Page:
Who invented the profession of the lawyer?

Who invented the profession of lawyer?
Who invented the profession of lawyer?

Lawyers born only 30 or 40 years ago may not realize that the legal profession as it exists today has not always existed. In fact, at one time there were no lawyers and even after the birth of the legal profession, before lawyer time tracking software or the legal calendar existed, it was subjected to booms and busts repeatedly.

Nobody really knows who the first lawyer in history was, but we do know that there were ancient lawyers who paved the way for today’s modern lawyers. Let’s take a look at the history of lawyers and the legal profession.

Ancient Greece and Rome

The origins of lawyers and the first founders of law appear in ancient Greece and Rome. In ancient Athens, “speakers” often pleaded the cause of a “friend” because, in those days, an individual had to plead his own cause or ask an ordinary citizen or friend to do so on his behalf.


Furthermore, these former lawyers were not allowed to charge fees for their services. However, the law on fees was often violated, but it was never abolished so it was impossible for these early lawyers to establish an official profession. But in ancient Rome, Emperor Claudius legalized the legal profession and even allowed lawyers to collect limited fees.

However, the fees that Roman lawyers could charge were simply not sufficient for the services provided, making it difficult to earn a living. Also, early lawyers were stratified, with some lawyers specializing in law and others in rhetoric, which meant that clients might have to consult two different lawyers to handle their cases.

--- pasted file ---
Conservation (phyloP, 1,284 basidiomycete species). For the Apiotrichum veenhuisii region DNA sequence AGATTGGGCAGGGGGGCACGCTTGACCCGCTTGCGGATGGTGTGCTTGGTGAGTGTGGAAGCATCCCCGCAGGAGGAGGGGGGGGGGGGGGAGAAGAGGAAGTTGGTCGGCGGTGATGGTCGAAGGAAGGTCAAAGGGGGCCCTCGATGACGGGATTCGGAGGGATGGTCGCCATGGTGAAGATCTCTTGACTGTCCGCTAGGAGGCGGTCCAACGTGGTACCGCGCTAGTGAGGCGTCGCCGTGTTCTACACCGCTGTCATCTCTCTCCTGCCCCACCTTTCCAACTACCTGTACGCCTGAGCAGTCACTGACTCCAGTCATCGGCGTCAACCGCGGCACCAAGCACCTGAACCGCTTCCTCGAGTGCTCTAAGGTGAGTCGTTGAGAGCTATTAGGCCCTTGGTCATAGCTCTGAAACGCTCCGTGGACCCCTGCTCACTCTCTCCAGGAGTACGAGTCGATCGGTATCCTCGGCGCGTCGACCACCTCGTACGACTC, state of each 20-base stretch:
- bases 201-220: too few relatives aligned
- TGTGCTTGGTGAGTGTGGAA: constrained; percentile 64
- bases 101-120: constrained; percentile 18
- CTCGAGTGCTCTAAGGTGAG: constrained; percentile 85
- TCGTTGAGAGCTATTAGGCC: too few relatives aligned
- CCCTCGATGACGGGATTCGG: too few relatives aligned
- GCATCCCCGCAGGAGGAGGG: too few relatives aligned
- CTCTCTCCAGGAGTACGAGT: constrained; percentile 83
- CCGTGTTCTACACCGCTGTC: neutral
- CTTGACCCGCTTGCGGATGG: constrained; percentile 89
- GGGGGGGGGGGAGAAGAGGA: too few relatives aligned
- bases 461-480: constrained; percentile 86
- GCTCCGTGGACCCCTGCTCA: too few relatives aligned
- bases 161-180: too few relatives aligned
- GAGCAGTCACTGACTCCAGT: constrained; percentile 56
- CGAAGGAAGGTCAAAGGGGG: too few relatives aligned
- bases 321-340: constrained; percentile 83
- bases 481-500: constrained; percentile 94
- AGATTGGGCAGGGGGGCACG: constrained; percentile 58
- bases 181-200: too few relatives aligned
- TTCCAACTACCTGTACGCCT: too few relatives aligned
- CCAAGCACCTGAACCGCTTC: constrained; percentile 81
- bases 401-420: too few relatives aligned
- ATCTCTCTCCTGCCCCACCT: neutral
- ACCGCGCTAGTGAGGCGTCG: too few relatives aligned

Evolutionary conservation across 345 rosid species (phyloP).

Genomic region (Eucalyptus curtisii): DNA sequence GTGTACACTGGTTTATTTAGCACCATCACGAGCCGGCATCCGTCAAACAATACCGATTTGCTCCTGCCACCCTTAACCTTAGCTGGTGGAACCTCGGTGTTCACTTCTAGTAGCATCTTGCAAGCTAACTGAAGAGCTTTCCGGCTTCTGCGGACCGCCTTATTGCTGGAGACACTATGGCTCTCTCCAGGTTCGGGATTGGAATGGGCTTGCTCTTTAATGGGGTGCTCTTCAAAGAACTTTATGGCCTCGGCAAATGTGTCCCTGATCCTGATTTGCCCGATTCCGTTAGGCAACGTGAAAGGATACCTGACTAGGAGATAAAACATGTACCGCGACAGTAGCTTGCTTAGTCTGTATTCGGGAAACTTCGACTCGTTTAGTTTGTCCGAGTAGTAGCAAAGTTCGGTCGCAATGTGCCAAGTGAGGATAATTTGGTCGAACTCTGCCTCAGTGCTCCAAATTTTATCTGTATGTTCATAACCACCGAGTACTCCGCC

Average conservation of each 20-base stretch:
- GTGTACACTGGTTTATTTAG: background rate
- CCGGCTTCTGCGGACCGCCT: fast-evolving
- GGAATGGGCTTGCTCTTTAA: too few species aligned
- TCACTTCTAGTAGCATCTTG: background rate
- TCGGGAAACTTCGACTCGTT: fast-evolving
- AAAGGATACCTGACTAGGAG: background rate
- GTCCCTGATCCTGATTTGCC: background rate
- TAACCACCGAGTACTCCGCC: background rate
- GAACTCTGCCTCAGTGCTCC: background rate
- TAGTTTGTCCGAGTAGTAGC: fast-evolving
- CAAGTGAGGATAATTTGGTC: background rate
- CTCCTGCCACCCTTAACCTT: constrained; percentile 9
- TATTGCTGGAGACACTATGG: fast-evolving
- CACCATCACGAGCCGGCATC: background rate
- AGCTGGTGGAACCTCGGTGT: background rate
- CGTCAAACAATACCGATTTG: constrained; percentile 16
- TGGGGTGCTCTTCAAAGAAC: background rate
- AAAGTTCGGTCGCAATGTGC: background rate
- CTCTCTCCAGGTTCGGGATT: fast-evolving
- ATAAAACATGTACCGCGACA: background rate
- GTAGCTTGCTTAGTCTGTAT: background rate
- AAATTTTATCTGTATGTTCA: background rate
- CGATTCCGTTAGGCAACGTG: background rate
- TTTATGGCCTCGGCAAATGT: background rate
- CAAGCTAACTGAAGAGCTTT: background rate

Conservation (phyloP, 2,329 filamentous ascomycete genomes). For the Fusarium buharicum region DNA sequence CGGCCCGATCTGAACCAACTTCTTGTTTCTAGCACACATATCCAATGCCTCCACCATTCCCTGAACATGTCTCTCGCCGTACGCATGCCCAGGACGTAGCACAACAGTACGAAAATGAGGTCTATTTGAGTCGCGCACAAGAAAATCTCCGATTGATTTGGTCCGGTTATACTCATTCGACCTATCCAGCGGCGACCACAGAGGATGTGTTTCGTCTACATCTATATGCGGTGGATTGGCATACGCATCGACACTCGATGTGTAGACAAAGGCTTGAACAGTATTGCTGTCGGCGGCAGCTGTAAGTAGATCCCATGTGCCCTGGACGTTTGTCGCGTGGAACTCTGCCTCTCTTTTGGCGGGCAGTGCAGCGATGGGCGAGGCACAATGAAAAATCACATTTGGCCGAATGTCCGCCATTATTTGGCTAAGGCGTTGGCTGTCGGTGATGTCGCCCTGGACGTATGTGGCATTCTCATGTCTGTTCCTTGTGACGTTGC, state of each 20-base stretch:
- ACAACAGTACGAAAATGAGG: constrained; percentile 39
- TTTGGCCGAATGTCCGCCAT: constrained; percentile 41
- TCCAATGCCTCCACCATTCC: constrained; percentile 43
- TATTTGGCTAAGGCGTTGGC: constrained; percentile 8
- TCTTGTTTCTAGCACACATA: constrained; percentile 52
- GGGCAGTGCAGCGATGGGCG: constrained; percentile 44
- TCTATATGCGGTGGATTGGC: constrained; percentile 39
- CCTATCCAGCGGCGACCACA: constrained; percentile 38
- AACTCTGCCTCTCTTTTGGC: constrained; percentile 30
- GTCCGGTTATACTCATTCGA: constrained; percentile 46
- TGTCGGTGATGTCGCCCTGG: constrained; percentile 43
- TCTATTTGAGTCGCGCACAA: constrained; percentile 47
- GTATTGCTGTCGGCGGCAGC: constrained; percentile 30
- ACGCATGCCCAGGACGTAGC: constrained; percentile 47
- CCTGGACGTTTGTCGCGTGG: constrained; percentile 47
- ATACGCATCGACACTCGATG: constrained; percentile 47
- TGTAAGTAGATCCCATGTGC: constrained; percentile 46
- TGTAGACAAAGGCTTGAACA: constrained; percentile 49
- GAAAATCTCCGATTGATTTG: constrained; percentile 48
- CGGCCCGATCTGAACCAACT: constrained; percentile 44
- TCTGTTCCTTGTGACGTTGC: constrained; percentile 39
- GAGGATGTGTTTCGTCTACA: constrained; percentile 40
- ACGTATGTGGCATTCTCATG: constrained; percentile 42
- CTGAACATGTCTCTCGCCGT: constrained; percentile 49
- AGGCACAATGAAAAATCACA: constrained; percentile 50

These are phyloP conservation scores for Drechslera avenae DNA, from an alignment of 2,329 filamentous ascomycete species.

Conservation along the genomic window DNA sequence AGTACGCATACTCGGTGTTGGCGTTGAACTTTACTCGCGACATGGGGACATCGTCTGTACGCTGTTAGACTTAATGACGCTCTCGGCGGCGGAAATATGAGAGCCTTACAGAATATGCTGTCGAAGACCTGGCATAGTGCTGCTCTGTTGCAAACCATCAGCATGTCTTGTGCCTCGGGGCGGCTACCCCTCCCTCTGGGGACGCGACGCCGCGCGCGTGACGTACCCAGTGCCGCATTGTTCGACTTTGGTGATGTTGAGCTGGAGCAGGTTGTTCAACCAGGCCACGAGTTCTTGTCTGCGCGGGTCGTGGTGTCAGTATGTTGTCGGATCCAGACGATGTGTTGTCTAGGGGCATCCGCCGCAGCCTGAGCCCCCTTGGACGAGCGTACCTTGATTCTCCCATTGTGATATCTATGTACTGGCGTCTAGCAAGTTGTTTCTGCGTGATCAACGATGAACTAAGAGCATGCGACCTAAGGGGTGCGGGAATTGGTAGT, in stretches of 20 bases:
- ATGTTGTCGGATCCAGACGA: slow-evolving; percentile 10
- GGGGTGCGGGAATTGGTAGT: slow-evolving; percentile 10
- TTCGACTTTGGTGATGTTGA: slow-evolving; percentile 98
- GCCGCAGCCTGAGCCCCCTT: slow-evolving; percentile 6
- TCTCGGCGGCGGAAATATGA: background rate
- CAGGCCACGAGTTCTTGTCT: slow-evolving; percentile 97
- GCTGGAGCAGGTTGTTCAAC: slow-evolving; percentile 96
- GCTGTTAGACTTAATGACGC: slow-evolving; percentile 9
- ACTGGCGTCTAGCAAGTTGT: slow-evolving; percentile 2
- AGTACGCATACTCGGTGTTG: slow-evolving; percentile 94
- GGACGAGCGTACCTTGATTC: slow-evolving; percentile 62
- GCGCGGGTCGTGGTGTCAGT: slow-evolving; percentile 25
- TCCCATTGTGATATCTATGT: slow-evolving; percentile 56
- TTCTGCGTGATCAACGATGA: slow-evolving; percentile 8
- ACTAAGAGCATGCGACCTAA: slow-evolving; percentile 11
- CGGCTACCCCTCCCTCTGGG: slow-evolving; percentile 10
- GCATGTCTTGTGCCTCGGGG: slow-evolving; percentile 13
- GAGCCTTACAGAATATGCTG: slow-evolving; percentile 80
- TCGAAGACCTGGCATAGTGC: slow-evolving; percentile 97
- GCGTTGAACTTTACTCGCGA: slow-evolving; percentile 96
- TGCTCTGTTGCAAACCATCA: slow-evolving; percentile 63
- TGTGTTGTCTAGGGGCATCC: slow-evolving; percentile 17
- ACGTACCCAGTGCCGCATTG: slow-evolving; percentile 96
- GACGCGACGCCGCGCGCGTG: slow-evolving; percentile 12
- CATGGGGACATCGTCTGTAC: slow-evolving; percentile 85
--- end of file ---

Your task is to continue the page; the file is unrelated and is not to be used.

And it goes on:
But this specialization also meant that Roman laws became more precise since there was an entire class of people who focused solely on the study and understanding of the law.

The first rung

As the legal profession evolved and became more formal in ancient Rome, it also became highly regulated. Many rules governed the legal profession, including how much to charge, where lawyers could argue a case, and how they could register with the court or bar.

Previously, any ordinary citizen could call themselves a lawyer, but once the profession became more regulated, very strict standards had to be met before being allowed to work as a lawyer, and the profession no was more accessible than to the upper classes.

In fact, Rome developed a class of scholars known as jurisconsults who were wealthy amateurs who took up law as an intellectual pastime. Lawyers and ordinary people turned to jurisconsults for legal advice.

Interesting side notes: In ancient Rome, notaries had no skills in managing legal documents – in fact, they had no legal training and barely knew how to read and write. But they could write wills, deeds, and contracts inexpensively.

They were also known to draw simple transactions in convoluted legalese in order to make more money since they were paid per line.

The legal profession in the Middle Ages